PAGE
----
As Celia Fremlin told it three decades after the fact, The Hours Before Dawn was written at night. Lurching around Hampstead Heath behind a stroller that she was barely awake enough to maneuver, Fremlin realized that parental sleeplessness “is a major human experience.” “Why hasn’t someone written about it?” she wondered. “It seemed to me that a serious novel should be written with this experience at its centre. Then it occurred to me—why don’t I write one?”
The rhetorical question isn’t unanswerable. If there’s anyone less articulate than an infant, it’s a groggy adult. But Fremlin saw, through her own postpartum fog, the literary potential of that cognitive impairment. If the agony of childbirth is epic, the discomfort that follows finds its natural home in the genre of the everynight, the novel. More specifically, the mystery novel. New parents are ready-made for noir. They creep around like burglars trying to find a diaper without switching on the light; they edge a bottle out of a sleeping mouth with the dexterity of a pickpocket. Well-restedness may be a precondition of reliability, but unreliable narrators have their charms.
The Hours Before Dawn, Fremlin’s first novel, is focalized through the bleary eyes of a new mother, Louise, whose stroller seems to vanish and reappear at unpredictable moments of the night. (If you don’t want a spoiler, put down this article until you’ve gotten your hands on the book itself, recently republished in both the US and the UK). “Seems,” because we hardly know whom to believe, Louise or her better-rested husband. Or perhaps their spinster lodger, whose hidden diary eventually reveals her refusal to believe that her own pregnancy miscarried.
Fremlin’s reputation today, such as it is, rests more on her account of stumbling into postpartum authorship than on any of the 16 novels that followed. Like the Everymom anecdotes retailed by today’s baby bloggers, though, Fremlin’s blurring of the lines between fiction and autobiography understates her professional capital. Until marriage, Fremlin had followed a familiar path for leftists of both genders in the years between the wars. A Communist at Oxford, she broke into print with an exposé based on her stint as a cleaning lady. She went on to become one of the earliest recruits to Mass-Observation, a project that enlisted up to 60 volunteers at a time to eavesdrop in pubs, lodging houses, and, later, air-raid shelters and munitions factories.
The Battle of Britain turns out to be nothing compared to a colicky daughter.
Her characters watch one another to more sinister effect. Like some Mass-Observer gone rogue, the bereaved lodger in Hours scours surrounding households for babies who might be hers, getting a foot in their doors by posing variously as “the lady from the Welfare; and the lady about the milk vouchers; and the lady about Em’s special boots … the lady about the Registrations, and the lady from the School Attendance.” Closer to home, Louise scans her child’s face for twitches that might hint at impending sleepiness, while the lodger parses the color of the same infant’s hair for a clue that he might be her stolen son.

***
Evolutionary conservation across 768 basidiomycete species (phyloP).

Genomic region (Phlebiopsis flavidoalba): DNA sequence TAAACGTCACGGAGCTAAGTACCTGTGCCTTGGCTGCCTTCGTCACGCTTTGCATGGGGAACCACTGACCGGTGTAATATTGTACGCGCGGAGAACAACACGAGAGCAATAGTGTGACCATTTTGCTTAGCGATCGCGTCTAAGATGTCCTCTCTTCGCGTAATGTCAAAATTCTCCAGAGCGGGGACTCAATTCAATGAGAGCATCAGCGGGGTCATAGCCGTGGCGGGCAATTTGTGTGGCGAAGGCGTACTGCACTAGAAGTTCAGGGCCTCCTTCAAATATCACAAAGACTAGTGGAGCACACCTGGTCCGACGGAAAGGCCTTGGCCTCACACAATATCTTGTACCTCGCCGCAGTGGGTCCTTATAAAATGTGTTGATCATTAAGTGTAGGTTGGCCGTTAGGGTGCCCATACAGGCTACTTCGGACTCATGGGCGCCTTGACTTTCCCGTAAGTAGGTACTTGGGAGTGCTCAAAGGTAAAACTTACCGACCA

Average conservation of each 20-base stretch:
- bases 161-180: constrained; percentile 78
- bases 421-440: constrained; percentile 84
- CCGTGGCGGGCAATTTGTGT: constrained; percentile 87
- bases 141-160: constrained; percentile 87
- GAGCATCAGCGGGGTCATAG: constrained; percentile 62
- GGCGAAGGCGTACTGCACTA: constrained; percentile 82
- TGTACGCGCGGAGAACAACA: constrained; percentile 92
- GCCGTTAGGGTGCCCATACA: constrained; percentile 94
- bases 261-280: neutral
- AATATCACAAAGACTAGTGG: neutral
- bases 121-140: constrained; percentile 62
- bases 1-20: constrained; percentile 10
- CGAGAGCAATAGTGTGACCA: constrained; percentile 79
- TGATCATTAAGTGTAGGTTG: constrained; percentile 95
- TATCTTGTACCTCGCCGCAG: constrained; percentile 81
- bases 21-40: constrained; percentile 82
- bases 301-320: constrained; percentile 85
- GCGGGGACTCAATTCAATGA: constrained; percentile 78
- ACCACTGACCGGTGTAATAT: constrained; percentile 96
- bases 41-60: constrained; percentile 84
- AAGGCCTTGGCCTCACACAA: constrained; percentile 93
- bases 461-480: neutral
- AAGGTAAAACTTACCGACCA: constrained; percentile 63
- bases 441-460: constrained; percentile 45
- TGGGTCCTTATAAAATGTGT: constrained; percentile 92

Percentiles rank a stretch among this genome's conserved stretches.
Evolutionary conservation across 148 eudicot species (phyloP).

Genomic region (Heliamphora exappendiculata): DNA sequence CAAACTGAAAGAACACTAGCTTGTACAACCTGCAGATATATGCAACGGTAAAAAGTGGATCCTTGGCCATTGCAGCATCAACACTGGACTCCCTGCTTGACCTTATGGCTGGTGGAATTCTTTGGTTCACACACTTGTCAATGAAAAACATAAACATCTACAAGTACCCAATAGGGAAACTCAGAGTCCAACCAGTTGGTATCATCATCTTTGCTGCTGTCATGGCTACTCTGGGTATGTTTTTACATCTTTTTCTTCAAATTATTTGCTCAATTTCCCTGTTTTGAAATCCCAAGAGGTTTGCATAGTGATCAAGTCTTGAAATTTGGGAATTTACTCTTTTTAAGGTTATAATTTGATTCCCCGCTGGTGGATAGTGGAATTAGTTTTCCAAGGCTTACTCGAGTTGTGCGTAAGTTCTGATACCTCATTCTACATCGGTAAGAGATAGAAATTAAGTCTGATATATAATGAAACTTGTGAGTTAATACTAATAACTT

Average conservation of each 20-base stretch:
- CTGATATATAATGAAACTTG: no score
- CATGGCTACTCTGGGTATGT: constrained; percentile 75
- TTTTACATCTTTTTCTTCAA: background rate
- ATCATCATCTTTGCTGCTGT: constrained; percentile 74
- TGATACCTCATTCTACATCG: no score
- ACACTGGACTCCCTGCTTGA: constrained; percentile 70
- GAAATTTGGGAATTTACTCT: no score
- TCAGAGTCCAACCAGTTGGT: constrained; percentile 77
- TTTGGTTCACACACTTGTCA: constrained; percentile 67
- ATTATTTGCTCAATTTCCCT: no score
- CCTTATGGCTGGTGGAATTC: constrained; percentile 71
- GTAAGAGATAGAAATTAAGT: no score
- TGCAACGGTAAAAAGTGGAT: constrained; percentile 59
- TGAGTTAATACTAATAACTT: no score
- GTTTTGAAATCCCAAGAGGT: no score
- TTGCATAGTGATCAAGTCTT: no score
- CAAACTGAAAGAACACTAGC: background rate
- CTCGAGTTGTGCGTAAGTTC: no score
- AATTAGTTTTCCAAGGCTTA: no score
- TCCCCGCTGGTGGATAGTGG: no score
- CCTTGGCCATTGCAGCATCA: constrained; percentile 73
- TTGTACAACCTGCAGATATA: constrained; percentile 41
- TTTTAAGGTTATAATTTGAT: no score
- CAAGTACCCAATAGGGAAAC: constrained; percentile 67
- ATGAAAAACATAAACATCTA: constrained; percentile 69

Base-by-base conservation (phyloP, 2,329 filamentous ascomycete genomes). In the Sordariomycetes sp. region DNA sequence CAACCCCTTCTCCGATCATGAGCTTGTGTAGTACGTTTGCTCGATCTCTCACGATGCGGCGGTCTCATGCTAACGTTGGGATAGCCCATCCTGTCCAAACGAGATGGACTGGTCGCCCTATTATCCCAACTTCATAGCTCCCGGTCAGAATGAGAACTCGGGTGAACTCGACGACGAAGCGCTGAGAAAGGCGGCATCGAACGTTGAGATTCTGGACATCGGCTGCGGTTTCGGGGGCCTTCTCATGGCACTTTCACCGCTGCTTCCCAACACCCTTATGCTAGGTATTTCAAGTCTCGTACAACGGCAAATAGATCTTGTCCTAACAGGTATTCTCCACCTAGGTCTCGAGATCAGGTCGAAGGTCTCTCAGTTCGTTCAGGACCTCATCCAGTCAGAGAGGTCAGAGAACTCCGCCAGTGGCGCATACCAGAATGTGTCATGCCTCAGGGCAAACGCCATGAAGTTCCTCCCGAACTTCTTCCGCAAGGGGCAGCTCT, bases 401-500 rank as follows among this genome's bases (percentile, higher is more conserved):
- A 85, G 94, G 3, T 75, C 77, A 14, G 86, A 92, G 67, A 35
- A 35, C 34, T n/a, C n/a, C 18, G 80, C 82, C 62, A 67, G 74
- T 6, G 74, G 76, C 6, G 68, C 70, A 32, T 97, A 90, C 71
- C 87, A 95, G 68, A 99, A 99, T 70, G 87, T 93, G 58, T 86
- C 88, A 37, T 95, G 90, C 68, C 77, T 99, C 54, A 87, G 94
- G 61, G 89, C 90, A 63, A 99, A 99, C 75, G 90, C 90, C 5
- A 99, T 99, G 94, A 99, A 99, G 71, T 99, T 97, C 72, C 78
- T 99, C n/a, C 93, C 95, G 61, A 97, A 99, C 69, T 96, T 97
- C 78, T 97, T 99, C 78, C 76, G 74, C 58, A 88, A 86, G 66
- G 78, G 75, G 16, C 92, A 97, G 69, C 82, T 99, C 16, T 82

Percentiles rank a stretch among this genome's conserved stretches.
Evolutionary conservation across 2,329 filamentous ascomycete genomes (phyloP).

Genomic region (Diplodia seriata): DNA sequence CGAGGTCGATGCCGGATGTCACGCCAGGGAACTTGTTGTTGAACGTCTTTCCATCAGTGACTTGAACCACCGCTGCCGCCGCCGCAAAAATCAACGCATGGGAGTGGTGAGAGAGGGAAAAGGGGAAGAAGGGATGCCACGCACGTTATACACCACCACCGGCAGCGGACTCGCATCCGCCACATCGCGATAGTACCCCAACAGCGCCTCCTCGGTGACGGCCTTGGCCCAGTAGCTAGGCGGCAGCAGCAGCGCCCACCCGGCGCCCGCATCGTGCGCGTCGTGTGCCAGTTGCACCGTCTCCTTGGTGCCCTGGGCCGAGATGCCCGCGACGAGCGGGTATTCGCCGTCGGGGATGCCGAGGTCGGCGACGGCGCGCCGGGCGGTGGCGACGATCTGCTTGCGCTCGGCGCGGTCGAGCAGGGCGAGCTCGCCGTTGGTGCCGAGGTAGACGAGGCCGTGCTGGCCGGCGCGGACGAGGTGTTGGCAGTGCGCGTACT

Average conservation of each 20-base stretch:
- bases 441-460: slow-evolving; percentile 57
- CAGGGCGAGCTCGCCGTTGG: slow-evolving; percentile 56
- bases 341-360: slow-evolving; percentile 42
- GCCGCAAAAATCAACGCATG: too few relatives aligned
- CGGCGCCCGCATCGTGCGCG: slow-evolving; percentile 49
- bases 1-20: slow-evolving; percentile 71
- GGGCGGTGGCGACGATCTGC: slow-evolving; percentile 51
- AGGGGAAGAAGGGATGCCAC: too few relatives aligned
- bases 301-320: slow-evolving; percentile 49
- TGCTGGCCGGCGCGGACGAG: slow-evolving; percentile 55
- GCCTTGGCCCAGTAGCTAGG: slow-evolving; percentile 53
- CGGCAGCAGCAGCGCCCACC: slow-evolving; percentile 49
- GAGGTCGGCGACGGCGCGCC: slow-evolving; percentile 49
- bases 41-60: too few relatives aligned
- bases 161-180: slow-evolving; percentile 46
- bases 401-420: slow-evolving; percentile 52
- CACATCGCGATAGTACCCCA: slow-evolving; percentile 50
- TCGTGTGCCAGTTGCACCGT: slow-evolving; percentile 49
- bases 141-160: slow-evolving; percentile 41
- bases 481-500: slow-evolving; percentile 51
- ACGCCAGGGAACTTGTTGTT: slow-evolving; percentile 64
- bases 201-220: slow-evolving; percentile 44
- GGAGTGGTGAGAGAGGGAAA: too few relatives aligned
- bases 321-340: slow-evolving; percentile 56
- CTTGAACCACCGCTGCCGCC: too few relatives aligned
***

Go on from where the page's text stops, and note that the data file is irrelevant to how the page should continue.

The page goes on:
Zenith Radio Corporation’s 1937 “Radio Nurse”—what would later come to be called the baby monitor—brought surveillance into family homes three decades before CCTV. Fremlin’s characters act, at times, like human nanny cams. A former classics student, Fremlin may have intended the mothers whom she dubbed “the cat race” to function as a chorus. Jane Austen would have called them a neighborhood of voluntary spies.
The neighborhood in question is Hampstead Garden Suburb, a planned development just north of Fremlin’s own more bohemian home. As well as banning pubs, its founders forbade garden walls: hedges provided a more convenient barrier for neighbors to spy though. Like the landlady-lodger dyad, though, the relations among neighbors fascinated Fremlin. She noticed, for example, that it was considered as rude to knock before entering the other half of a semi as not to knock when entering an adjacent single-family house.
Fremlin’s original back-flap bio chirped that “she finds the running of a house and the writing of novels an ideal combination of jobs, as … neither demands a rigid adherence to set hours.” At three in the morning, though, set hours start to look underrated. In what were coming to be known as “bedroom suburbs,” wives took the night shift while husbands slept: the suburbs segregated the sexes not just in space but in time.
Fremlin’s training for a second-class circadian status came as an air-raid warden, but the Battle of Britain turned out to be nothing compared to a colicky daughter. When Louise, desperate to remove the crying baby from earshot so that her husband can sleep enough to wake in time to catch the next morning’s commuter train, trundles the stroller off to the playground at midnight, she reclaims for women the same right that men enjoy: to work outside the home. She ends up being escorted home by a policeman.